Winter hiking in the Pacific Northwest

Bellingham’s temperature seems to hover around 44° F from November to April with the occasional snow storm or warmer sunny day.  Low pressure systems linger off shore spiraling in storms for days and sometimes weeks causing the forecast to look like:

Screen shot 2013-03-03 at 9.07.24 AM

Seriously, how many different ways can you say wet?!

You can generally bank on (no big banks please, use local credit unions!) temperature dropping 3° per 1,000 feet of elevation gained.  So, if one does the math: 44° – (4 * 3) = 32°.  The 4 representing the 4,000 feet above see level where at the freezing point, the snow really begins to pile up!  Today’s snow report at Mt. Baker Ski Resort (elevation about 5,500 ft):

Screen shot 2013-03-03 at 9.25.46 AM

Did you catch that?  That is 17′ of snow on the ground right now in March.  So, all those amazing trails with the Sound of Music views…totally buried and not likely to see thawing rays until mid-July.

So, for Winter and Spring your options are to either strap on the skis or snowshoes, Musher’s Secret the dog’s paws, and pack a hot beverage or…

…stay in the lowlands and hike the few trails that still have some big trees standing.  Old growth trees, like the Alaskan Red Cedar, will shelter you from 90% of precipitation.  They make a great spot to sit and have a snack or a snooze!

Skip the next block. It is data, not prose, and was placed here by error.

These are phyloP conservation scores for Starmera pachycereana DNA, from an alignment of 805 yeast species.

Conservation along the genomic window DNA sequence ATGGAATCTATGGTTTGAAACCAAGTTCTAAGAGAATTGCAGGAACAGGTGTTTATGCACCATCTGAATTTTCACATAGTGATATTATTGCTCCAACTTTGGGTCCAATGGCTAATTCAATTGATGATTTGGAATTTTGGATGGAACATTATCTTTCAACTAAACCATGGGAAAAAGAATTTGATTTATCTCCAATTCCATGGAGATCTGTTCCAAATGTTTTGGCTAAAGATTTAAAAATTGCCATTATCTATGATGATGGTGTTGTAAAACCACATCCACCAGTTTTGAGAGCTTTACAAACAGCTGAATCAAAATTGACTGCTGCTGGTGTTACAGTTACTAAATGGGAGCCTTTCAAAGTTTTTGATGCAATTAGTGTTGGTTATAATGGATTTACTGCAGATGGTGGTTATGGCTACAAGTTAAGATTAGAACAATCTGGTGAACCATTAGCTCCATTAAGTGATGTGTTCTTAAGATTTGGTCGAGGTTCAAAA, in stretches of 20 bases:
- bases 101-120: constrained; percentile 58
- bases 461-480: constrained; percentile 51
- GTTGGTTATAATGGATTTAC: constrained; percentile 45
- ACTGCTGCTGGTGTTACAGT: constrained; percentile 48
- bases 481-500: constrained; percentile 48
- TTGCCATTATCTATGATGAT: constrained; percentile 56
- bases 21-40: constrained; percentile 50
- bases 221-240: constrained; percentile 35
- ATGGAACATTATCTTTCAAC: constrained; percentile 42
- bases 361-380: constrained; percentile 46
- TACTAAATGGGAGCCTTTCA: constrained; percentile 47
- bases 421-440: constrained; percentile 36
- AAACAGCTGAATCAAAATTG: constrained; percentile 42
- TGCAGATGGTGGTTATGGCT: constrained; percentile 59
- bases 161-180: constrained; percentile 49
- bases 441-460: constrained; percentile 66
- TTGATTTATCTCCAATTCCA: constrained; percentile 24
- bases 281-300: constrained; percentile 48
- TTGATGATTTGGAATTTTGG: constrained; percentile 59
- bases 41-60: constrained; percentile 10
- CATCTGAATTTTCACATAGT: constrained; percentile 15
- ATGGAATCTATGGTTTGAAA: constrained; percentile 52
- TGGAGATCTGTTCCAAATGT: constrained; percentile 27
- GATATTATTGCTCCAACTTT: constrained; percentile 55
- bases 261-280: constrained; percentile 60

P1010676

Also, thanks to hundreds and sometimes thousands of years of built up forest duff, you will be hard pressed to find any muddy sections when traveling through a stand of old growth. Of course, should you decide to listen to the dogs (its always their fault) and wander off-trail, you may find yourself scrambling up an 8′ horizontal trunk. Then plunging through what you thought was the ground into some underworld and self-arresting by taking hold of the appropriately named devil’s club, thereby gaining some tweezer souvenirs along the way.  Not that I’ve done anything like that.

Moving on, and sticking to the trail, our foothills rival some time-worn mountains along the eastern side of the country at elevations close to 4,000 feet.  So, one can begin a hike in mild temps and find themself in a whole ‘nother season in a couple of hours, even in the so called “lowlands.”  Because you don’t always go straight up when ascending, and may lose elevation for a time, there is a handy French word for total elevation gain and loss, that I learned a decade ago, then promptly forgot.  If any one knows it pass it on!

For an interesting perspective on living with a lot of rain, check out this post at baD.I.N.K.adink.  (It is one of my favorite blogs, not that I am biased.)

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